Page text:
Arie Korving, pictured at the North Suffolk office of his financial services firm Korving & Co., has written a book about estate planning, “Before I Go,” which has an accompanying workbook. He says the book is full of information that has never before been laid out in such an accessible form.
Arie Korving, pictured at the North Suffolk office of his financial services firm Korving & Co., has written a book about estate planning, “Before I Go,” which has an accompanying workbook. He says the book is full of information that has never before been laid out in such an accessible form.

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Preparing for the inevitable

Published 10:14pm Tuesday, February 19, 2013

Suffolk man’s book helps preserve estates

During a quarter-century in the financial planning industry, one thing Arie Korving has noticed is that clients age at about the same rate that he does.

“As time went on, I have gotten older and clients have gotten older,” he said Tuesday in the boardroom of his North Suffolk-based firm Korving & Co., where he and son Stephen Korving offer advice on investment strategies, asset management and financial planning.

“As a result, I had the opportunity to basically work with them in the area of estate planning, taking care of them when someone in the family died.”

Arie Korving has written a book and accompanying workbook: “Before I Go: Preparing Your Affairs For Your Heirs.”

It’s basically a distillation of his experience helping clients financially plan for the day when they are no longer around. Information is gleaned from experience that also included a stint with UBS.

“This book has been in gestation for probably well over a decade,” Korving said.

“I was with a number of large global investment firms before forming our company. They had regulations really designed to make sure only a relatively small number of people ever published anything, or even talked to the newspaper; I was not actually able to publish this until I went out on my own.”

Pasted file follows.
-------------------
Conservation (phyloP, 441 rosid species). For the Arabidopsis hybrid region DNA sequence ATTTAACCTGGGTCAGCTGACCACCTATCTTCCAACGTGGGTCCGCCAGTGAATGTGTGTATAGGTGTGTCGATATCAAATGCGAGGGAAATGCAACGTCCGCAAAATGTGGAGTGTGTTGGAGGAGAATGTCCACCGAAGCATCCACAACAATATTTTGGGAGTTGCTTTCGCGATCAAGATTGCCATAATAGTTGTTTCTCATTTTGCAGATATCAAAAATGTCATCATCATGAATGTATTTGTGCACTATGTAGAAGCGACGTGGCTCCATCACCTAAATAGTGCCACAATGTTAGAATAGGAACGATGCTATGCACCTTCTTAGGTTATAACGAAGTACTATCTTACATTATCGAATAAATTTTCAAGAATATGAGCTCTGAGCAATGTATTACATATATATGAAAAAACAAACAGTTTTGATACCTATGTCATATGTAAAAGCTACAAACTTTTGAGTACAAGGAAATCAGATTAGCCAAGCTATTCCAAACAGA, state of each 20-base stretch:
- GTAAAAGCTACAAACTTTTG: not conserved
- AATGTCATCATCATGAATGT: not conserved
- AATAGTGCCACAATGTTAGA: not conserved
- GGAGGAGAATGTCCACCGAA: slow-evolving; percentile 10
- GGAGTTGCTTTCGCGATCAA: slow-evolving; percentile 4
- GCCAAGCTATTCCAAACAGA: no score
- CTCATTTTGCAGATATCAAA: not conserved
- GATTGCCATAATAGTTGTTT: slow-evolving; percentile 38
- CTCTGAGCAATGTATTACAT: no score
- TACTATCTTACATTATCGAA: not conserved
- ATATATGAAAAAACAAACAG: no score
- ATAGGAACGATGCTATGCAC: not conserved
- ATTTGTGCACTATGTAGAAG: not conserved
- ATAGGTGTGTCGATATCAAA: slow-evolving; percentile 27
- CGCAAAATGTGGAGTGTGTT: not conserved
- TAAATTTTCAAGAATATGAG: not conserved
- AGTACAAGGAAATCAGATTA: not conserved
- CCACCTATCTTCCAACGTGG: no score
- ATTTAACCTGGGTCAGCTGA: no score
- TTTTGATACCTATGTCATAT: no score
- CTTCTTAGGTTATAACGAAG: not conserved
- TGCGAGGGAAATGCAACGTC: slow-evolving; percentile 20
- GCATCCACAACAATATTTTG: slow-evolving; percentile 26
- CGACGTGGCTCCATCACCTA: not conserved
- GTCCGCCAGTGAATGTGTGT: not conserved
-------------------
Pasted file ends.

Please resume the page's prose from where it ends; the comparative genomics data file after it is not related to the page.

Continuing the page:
Korving said he had noticed that clients, after the death of a family breadwinner, primarily talked about “wills and trusts,” which, he added, “takes care of a lot of the big things, but doesn’t take into consideration a lot of little things.

“When a husband passes on, a wife quite often doesn’t know all she needs to know about investments. She doesn’t, quite often, know what her income is going to be.”

A lot of widows — or widowers — don’t even know how much money they are going to have to live off and how the bills are paid, Korving said.

Chapters in Korving’s book deal with health care decisions during a “final illness,” planning for a funeral, financial accounting, financial management, balancing income and expenses, and reviewing plans annually.

The accompanying workbook allows one to create a record of their plans for surviving family.

“What this book is really designed to do is give people an opportunity to do that pre-planning — put down on paper … what the income is going to be, what are the expenses of running a household, (and) where are all the family’s investments,” Korving said.

“Those are the kinds of things wills and trusts really don’t go into.”

Both books are listed at $14.95, but prices vary on Amazon.com and from Barnes and Noble. They are also available from Korving’s office, Suite 800, 1510 Breezeport Way.

Call 638-5490 for more information.

 

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